The present invention relates to an electrolytic apparatus for producing fluorine or nitrogen trifluoride. More particularly, the present invention is concerned with an electrolytic apparatus for producing fluorine or nitrogen trifluoride by electrolyzing a hydrogen fluoride-containing molten salt at an applied current density of from 1 to 1,000 A/dm2, the electrolytic apparatus employing, as an anode, an electrode which is coated with conductive diamond.

By the use of the electrolytic apparatus of the present invention, it becomes possible to efficiently produce fluorine or nitrogen trifluoride without the occurrence of the anode effect even at a high current density and without the occurrence of an anodic dissolution. Therefore, the electrolytic apparatus of the present invention can be very advantageously used for producing fluorine or nitrogen trifluoride on a commercial scale.

BACKGROUND OF THE INVENTION

Fluorine is chemically the most active of all the elements. Therefore, fluorine as well as its compounds (e.g., nitrogen trifluoride) is widely used in various fields.

In the nuclear power industry, fluorine is used as a raw material for producing uranium hexafluoride (UF6) (which is employed for concentration of uranium) and also as a raw material for producing sulfur hexafluoride (SF6) (which is employed as a high dielectric constant gas). Further, in the semiconductor industry, fluorine is used as a gas for a dry washing or etching of the surface of silicon wafers by taking advantage of the properties of fluorine such that it reacts with silicon oxide coating and selectively reacts with impurity metals contained in silicon. In addition, in other industries, fluorine is used to control the gas permeability of a high density polyethylene which is employed as a material for a gasoline tank, and used to improve the wettability of olefin polymers. Olefin polymers are processed using a gaseous mixture of fluorine and oxygen, thereby introducing a carbonyl fluoride group (—COF) into the surface of the olefin polymers. A carbonyl fluoride group can be easily converted into a carboxyl group by a hydrolysis reaction (which is caused by, e.g., the moisture in the air), thereby improving the wettability of the olefin polymers.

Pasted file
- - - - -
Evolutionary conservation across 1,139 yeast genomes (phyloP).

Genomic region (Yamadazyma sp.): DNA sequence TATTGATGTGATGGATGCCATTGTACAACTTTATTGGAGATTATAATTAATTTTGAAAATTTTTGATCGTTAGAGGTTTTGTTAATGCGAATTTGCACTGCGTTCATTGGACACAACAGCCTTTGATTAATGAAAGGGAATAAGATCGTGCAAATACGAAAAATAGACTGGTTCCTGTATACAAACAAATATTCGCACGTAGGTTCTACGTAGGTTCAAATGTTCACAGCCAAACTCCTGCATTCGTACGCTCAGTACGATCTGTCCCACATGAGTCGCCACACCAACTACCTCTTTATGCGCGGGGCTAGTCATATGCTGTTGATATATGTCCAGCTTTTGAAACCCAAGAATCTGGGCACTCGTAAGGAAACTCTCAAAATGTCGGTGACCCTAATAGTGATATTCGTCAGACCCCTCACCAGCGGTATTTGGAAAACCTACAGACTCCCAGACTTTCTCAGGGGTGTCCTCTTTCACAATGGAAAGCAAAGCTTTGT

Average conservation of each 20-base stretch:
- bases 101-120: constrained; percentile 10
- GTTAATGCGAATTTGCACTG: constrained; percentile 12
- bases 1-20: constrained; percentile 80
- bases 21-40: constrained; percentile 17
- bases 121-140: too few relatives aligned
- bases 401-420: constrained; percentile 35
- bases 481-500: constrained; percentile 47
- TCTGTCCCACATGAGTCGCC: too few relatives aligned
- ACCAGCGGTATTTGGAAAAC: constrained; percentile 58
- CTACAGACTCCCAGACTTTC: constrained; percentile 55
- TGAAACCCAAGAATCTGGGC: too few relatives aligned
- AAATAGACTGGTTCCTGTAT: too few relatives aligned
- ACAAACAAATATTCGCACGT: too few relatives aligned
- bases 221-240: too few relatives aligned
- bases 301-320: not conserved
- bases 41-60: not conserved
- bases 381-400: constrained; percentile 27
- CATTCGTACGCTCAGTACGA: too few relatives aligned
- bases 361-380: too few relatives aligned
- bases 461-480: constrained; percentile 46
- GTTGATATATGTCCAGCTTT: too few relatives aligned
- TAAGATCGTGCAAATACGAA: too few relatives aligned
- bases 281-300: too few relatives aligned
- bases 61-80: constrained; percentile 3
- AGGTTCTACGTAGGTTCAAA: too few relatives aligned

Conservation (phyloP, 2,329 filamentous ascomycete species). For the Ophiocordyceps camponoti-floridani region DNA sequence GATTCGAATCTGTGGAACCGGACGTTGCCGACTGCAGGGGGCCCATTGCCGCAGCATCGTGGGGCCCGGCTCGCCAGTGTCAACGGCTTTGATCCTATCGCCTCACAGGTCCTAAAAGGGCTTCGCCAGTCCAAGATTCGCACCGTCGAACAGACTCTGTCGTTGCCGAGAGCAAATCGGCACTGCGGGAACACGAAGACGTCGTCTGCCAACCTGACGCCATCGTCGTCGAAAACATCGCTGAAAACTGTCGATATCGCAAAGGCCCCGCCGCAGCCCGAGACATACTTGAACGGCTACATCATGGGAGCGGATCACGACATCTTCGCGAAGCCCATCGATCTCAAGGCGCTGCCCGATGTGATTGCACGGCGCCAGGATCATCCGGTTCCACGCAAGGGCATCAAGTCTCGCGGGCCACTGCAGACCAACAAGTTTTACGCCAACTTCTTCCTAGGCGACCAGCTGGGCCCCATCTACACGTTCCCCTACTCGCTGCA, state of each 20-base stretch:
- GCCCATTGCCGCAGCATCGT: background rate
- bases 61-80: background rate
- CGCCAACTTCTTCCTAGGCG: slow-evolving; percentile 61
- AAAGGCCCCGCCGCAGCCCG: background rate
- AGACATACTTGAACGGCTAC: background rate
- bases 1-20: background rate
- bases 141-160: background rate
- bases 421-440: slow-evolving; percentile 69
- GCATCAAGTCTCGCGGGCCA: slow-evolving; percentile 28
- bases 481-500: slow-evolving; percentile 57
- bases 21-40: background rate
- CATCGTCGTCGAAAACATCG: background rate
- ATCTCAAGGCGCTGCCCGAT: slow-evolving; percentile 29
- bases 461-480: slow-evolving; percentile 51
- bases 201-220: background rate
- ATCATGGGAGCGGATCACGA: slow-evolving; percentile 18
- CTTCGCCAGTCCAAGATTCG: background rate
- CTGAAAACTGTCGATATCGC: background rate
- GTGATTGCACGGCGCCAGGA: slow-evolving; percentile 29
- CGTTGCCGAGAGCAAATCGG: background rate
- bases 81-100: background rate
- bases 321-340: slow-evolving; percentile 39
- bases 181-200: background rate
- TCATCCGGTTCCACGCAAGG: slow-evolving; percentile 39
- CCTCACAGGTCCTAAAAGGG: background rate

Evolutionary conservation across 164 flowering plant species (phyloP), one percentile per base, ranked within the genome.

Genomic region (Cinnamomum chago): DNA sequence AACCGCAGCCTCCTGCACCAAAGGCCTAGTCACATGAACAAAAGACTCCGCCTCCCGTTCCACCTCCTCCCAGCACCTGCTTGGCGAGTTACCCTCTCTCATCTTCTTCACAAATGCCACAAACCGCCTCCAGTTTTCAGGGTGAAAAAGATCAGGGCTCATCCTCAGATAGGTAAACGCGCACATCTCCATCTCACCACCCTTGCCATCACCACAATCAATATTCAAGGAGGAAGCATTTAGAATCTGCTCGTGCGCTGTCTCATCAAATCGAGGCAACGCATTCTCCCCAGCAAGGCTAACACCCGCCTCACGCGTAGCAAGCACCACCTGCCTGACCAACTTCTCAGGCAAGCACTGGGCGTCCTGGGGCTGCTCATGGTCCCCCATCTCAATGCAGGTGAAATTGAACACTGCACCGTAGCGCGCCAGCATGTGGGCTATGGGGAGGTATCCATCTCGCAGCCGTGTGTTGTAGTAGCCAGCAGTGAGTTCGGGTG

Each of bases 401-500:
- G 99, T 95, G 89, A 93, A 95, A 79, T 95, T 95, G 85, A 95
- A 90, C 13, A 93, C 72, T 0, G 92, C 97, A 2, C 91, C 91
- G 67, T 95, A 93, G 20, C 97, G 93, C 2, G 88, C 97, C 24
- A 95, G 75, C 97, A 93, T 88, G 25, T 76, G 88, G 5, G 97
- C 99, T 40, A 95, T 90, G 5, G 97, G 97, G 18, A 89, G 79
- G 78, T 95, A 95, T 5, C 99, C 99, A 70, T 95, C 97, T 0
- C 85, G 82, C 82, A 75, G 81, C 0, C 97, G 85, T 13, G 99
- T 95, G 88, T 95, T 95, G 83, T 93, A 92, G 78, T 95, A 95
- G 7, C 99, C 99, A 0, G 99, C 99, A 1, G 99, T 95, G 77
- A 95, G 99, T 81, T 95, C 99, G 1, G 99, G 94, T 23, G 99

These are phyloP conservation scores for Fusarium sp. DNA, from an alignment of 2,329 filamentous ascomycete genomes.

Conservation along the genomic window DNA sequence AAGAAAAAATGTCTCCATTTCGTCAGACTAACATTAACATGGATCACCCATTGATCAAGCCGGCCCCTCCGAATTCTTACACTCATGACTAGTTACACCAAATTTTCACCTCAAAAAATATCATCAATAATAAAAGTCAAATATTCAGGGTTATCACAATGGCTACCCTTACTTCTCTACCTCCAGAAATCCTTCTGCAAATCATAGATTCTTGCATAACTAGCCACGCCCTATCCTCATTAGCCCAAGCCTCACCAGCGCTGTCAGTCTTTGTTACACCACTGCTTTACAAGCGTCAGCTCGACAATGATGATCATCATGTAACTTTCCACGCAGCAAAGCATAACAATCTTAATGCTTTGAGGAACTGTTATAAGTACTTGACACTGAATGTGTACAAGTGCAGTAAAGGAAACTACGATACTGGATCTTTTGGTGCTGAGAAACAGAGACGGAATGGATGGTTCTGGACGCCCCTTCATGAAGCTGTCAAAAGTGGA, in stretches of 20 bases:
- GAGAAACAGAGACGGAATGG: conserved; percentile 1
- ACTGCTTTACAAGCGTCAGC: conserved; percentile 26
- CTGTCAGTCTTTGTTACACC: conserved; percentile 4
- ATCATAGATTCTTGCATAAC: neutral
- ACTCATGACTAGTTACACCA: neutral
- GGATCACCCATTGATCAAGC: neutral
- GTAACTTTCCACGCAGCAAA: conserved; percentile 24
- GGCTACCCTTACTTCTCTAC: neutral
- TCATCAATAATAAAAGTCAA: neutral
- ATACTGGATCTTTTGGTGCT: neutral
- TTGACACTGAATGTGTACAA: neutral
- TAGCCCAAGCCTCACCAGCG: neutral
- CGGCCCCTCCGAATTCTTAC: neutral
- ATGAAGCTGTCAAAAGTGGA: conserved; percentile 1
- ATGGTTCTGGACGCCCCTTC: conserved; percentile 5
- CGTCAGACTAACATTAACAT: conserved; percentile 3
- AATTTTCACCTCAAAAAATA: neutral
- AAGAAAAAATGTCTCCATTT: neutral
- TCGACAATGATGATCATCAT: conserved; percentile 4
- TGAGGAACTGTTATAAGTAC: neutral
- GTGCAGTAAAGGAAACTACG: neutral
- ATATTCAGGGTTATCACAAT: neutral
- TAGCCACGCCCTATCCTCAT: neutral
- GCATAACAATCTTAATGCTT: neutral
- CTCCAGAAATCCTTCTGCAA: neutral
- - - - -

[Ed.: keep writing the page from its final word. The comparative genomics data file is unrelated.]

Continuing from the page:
On the other hand, nitrogen trifluoride (NF3) has received much attention, since the time it was used in large amounts as a fuel/oxidant for rockets for planetary explorations which were planned and executed by the National Aeronautics and Space Administration (NASA) of the U.S.A. At the present day, in the semiconductor industry, nitrogen trifluoride is used in large amounts as a dry etching gas in the semiconductor manufacturing processes, and as a CVD chamber cleaning gas in the semiconductor manufacturing processes and liquid crystal display manufacturing processes. As a CVD chamber cleaning gas, a perfluorinated compound (PFC), such as carbon tetrafluoride (CF4) or ethane hexafluoride (C2F6), is also used, but it has recently been found that a PFC is greatly promoting the global warming phenomenon. For this reason, the use of a PFC is likely to be restricted or banned at the global level by, e.g., the Kyoto Protocol. Thus, more and more nitrogen trifluoride is being used as a substitute gas for a PFC.

As described hereinabove, fluorine and nitrogen trifluoride are widely used in various fields. Therefore, it is important to efficiently produce fluorine or nitrogen trifluoride on a commercial scale.

Fluorine is produced exclusively by an electrolytic method, since it reacts with many substances so easily that it cannot be isolated by the conventional chemical oxidation method or the conventional substitution method. In the electrolytic method, fluorine is produced usually by using as an electrolysis liquid a hydrogen fluoride-containing molten salt of potassium fluoride (KF) and hydrogen fluoride (HF) wherein the molar ratio of KF to HF is ½ (which is hereinafter frequently referred to as an “HF-containing molten salt of a KF-2HF system”).

On the other hand, the methods for producing nitrogen trifluoride are classified into a chemical method and an electrolytic method. In the chemical method, fluorine is first obtained by electrolysis using as an electrolysis liquid an HF-containing molten salt of a KF-2HF system, and then the fluorine is reacted with, e.g., a metal fluoride ammonium complex, thereby obtaining nitrogen trifluoride. In the electrolytic method, nitrogen trifluoride is produced directly by using as an electrolysis liquid an HF-containing molten salt of ammonium fluoride (NH4F) and hydrogen fluoride (HF), or an HF-containing molten salt of ammonium fluoride, potassium fluoride (KF) and hydrogen fluoride.

In general, from the viewpoint of ease in machining process and a reduction in the conductor resistance, it is desired that a metal is used as a material for the electrodes of an electrolytic apparatus. However, in an electrolytic apparatus for producing fluorine or nitrogen trifluoride by using a hydrogen fluoride-containing molten salt, it is unsuitable to use a metal as an anode. The reason for this is that if a metal anode is used in the electrolysis of a hydrogen fluoride-containing molten salt for producing fluorine or nitrogen trifluoride, the metal will be dissolved vigorously, thus generating a metal fluoride sludge or forming a passivation layer which stops the current, thus rendering it impossible to continue the hydrolysis.